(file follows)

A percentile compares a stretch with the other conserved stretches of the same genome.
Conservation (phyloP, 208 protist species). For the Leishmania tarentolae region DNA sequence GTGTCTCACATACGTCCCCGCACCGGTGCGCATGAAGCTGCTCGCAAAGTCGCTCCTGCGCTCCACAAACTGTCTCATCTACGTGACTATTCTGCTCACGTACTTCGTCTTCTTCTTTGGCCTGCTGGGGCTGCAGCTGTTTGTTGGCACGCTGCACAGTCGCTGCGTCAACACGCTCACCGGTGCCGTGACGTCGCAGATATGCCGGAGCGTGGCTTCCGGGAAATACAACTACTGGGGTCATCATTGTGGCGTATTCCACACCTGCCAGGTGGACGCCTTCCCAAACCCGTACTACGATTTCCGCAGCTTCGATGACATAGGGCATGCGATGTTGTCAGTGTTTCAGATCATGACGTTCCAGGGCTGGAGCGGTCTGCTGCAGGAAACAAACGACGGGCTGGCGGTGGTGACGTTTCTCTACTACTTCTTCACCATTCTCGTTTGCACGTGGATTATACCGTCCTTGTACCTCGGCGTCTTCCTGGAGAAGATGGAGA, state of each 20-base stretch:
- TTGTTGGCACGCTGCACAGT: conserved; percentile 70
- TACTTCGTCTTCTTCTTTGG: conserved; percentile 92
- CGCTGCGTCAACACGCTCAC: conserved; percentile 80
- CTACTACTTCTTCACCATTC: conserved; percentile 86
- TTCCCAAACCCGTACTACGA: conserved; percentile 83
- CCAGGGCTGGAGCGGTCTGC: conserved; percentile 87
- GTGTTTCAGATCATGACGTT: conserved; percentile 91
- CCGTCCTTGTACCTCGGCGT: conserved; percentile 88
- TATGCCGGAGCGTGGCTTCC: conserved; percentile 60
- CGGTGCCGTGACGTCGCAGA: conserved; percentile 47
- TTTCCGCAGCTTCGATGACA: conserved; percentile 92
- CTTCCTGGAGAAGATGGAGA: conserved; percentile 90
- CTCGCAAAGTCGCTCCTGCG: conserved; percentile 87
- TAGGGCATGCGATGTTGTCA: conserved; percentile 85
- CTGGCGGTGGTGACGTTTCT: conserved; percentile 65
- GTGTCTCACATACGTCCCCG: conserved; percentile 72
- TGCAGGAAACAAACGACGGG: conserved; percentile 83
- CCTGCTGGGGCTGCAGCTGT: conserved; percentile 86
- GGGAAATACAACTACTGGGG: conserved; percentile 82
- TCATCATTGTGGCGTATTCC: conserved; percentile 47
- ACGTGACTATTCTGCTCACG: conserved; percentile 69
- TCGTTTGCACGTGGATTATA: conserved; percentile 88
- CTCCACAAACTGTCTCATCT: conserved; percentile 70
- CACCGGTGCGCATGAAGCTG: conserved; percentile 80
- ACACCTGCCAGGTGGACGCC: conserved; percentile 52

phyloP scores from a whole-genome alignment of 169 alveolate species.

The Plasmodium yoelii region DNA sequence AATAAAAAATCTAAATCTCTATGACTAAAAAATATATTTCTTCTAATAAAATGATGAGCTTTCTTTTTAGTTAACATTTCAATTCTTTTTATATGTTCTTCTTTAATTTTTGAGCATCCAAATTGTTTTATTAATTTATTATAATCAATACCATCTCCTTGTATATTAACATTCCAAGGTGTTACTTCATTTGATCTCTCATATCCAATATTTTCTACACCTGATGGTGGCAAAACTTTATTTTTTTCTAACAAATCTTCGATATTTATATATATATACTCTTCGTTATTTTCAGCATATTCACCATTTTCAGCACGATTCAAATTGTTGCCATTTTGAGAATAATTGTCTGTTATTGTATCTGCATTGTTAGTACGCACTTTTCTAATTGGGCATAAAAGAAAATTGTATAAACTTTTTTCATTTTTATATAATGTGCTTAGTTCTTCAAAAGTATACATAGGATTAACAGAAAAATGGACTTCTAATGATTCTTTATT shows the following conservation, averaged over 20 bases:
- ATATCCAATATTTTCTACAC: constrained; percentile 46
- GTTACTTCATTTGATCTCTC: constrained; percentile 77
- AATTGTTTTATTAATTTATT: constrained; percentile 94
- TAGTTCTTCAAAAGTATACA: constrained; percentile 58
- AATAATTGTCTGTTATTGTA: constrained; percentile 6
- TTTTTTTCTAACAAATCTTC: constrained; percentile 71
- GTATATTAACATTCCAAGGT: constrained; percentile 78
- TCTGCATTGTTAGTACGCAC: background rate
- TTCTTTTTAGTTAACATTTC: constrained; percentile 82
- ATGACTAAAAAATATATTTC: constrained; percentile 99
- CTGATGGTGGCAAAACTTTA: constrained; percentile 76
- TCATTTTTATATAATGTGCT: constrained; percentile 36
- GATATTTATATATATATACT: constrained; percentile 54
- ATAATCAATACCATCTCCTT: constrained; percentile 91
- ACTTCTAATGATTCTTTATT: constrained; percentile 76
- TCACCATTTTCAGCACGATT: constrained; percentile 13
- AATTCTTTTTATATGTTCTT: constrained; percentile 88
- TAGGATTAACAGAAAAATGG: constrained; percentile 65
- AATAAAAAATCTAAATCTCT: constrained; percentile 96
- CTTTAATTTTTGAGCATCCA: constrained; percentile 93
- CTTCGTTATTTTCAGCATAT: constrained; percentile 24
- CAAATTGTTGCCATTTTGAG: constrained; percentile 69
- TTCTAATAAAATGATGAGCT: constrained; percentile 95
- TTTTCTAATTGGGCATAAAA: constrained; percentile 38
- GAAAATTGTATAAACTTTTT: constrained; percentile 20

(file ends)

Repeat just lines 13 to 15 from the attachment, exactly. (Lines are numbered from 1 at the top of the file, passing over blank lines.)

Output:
- TTTCCGCAGCTTCGATGACA: conserved; percentile 92
- CTTCCTGGAGAAGATGGAGA: conserved; percentile 90
- CTCGCAAAGTCGCTCCTGCG: conserved; percentile 87